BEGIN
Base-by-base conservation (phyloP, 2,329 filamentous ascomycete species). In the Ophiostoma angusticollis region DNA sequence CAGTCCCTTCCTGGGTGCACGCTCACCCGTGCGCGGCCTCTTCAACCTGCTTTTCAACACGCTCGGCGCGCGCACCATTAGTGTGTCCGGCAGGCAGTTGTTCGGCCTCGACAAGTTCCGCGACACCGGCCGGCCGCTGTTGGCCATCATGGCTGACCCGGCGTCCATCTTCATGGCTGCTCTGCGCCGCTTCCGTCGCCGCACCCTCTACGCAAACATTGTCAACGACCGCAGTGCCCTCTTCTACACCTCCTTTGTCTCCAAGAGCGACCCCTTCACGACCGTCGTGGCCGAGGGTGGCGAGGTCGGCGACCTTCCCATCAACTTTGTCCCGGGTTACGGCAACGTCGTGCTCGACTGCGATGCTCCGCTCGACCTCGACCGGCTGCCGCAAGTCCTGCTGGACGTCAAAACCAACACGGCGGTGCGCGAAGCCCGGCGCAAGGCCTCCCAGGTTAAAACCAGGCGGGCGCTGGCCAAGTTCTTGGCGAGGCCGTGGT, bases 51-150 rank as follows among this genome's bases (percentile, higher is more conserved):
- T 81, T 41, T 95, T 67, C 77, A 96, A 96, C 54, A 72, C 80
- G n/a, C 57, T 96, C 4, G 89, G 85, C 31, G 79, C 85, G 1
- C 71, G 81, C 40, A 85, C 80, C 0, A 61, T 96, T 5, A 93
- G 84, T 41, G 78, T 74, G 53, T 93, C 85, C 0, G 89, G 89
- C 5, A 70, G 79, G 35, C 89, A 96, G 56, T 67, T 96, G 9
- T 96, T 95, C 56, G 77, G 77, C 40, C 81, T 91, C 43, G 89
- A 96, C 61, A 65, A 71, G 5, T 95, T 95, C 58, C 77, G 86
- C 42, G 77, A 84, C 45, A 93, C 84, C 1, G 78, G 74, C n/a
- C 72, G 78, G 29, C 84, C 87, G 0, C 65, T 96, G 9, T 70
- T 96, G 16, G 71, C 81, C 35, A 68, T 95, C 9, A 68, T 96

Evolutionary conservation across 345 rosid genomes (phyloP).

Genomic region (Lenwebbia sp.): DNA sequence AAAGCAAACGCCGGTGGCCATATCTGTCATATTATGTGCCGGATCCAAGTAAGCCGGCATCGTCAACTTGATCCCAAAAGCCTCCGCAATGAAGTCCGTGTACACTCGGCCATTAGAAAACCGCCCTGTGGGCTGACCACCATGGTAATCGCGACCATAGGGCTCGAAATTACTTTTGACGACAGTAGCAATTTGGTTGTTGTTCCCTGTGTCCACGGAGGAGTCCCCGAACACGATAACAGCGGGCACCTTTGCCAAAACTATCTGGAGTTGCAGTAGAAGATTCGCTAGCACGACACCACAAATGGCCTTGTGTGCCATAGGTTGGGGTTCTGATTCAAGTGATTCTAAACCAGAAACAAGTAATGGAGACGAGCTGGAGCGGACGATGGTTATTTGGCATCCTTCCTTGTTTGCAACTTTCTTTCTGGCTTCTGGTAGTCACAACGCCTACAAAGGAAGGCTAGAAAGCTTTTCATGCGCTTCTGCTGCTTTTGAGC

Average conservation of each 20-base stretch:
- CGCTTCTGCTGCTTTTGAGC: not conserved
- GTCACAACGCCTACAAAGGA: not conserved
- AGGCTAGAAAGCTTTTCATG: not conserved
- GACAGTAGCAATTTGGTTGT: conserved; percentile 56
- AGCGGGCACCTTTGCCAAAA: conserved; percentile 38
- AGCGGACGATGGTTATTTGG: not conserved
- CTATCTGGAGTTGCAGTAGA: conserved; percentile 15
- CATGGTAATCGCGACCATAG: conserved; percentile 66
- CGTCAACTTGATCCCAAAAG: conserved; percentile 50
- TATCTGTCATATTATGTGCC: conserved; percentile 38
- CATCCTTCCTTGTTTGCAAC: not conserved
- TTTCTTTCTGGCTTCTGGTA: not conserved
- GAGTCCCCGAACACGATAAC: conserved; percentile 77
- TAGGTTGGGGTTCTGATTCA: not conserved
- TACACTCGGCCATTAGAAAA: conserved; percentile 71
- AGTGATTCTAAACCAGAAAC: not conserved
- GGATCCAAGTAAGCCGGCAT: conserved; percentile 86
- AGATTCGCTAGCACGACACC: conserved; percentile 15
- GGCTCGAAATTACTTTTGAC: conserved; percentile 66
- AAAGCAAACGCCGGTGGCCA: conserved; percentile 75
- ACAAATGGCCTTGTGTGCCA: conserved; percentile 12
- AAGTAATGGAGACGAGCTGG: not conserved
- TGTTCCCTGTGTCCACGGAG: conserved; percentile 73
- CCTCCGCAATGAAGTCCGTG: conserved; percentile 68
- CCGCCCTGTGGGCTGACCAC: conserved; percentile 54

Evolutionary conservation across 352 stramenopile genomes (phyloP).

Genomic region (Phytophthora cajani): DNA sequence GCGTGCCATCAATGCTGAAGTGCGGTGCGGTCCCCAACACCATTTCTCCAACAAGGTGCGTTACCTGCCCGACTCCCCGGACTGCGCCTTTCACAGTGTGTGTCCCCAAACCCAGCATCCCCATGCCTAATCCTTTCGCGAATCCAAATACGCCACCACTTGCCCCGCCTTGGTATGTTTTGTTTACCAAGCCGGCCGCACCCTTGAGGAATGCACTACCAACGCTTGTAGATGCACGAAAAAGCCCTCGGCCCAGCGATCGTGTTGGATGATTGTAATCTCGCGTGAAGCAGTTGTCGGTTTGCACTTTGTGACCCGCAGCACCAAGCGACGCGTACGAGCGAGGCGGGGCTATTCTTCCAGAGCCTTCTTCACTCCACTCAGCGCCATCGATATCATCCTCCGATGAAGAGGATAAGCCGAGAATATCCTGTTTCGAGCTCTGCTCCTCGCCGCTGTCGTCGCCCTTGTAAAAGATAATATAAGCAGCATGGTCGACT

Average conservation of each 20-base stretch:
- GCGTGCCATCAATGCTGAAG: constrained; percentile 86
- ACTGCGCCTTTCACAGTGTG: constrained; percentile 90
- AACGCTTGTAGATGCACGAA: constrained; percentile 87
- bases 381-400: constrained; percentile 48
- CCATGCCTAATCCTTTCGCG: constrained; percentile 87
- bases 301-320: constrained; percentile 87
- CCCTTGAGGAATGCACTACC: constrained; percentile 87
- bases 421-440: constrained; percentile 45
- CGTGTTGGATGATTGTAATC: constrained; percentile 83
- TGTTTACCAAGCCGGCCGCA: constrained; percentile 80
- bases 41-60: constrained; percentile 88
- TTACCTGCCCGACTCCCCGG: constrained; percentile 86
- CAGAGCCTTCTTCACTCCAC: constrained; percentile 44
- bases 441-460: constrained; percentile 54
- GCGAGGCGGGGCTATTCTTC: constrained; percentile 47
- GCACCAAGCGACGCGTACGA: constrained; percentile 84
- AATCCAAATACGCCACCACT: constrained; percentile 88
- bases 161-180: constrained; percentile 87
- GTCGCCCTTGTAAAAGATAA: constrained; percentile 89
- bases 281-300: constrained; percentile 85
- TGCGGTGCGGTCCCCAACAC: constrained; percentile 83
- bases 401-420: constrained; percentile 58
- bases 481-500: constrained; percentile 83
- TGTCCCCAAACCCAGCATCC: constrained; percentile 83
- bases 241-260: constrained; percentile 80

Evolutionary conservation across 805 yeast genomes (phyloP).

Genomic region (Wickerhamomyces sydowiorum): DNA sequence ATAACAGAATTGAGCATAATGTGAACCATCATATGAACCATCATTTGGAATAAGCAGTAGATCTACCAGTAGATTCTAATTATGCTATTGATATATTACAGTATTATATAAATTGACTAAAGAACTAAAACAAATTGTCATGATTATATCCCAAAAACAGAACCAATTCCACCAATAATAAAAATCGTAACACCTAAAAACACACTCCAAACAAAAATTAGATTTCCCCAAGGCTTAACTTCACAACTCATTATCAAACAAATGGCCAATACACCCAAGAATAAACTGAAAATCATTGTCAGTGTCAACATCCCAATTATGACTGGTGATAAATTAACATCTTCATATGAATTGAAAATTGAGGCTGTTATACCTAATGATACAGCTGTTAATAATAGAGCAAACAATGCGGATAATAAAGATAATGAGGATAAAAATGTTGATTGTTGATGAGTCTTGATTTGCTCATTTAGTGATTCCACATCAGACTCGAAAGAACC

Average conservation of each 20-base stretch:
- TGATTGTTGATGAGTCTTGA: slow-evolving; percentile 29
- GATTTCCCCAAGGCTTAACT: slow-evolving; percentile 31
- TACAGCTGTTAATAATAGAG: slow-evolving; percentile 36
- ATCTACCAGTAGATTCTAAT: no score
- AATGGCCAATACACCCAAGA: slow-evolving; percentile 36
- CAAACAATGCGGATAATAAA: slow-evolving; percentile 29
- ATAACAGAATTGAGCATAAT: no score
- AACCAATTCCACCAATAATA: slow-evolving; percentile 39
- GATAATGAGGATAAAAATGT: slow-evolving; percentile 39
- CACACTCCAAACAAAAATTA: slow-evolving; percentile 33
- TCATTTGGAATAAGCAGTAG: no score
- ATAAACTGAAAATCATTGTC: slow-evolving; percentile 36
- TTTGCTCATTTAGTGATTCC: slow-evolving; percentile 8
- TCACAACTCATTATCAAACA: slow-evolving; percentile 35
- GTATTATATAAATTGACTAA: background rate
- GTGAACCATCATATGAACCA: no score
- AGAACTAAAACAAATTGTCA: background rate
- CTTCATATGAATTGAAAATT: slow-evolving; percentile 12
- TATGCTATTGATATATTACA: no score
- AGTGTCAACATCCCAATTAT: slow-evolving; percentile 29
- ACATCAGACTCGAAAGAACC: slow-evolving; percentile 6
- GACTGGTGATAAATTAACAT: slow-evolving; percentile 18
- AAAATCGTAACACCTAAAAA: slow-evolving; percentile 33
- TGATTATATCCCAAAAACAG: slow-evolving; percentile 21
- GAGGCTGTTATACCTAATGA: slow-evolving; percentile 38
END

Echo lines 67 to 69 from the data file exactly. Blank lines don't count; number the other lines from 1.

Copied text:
- bases 241-260: constrained; percentile 80

Evolutionary conservation across 805 yeast genomes (phyloP).

Genomic region (Wickerhamomyces sydowiorum): DNA sequence ATAACAGAATTGAGCATAATGTGAACCATCATATGAACCATCATTTGGAATAAGCAGTAGATCTACCAGTAGATTCTAATTATGCTATTGATATATTACAGTATTATATAAATTGACTAAAGAACTAAAACAAATTGTCATGATTATATCCCAAAAACAGAACCAATTCCACCAATAATAAAAATCGTAACACCTAAAAACACACTCCAAACAAAAATTAGATTTCCCCAAGGCTTAACTTCACAACTCATTATCAAACAAATGGCCAATACACCCAAGAATAAACTGAAAATCATTGTCAGTGTCAACATCCCAATTATGACTGGTGATAAATTAACATCTTCATATGAATTGAAAATTGAGGCTGTTATACCTAATGATACAGCTGTTAATAATAGAGCAAACAATGCGGATAATAAAGATAATGAGGATAAAAATGTTGATTGTTGATGAGTCTTGATTTGCTCATTTAGTGATTCCACATCAGACTCGAAAGAACC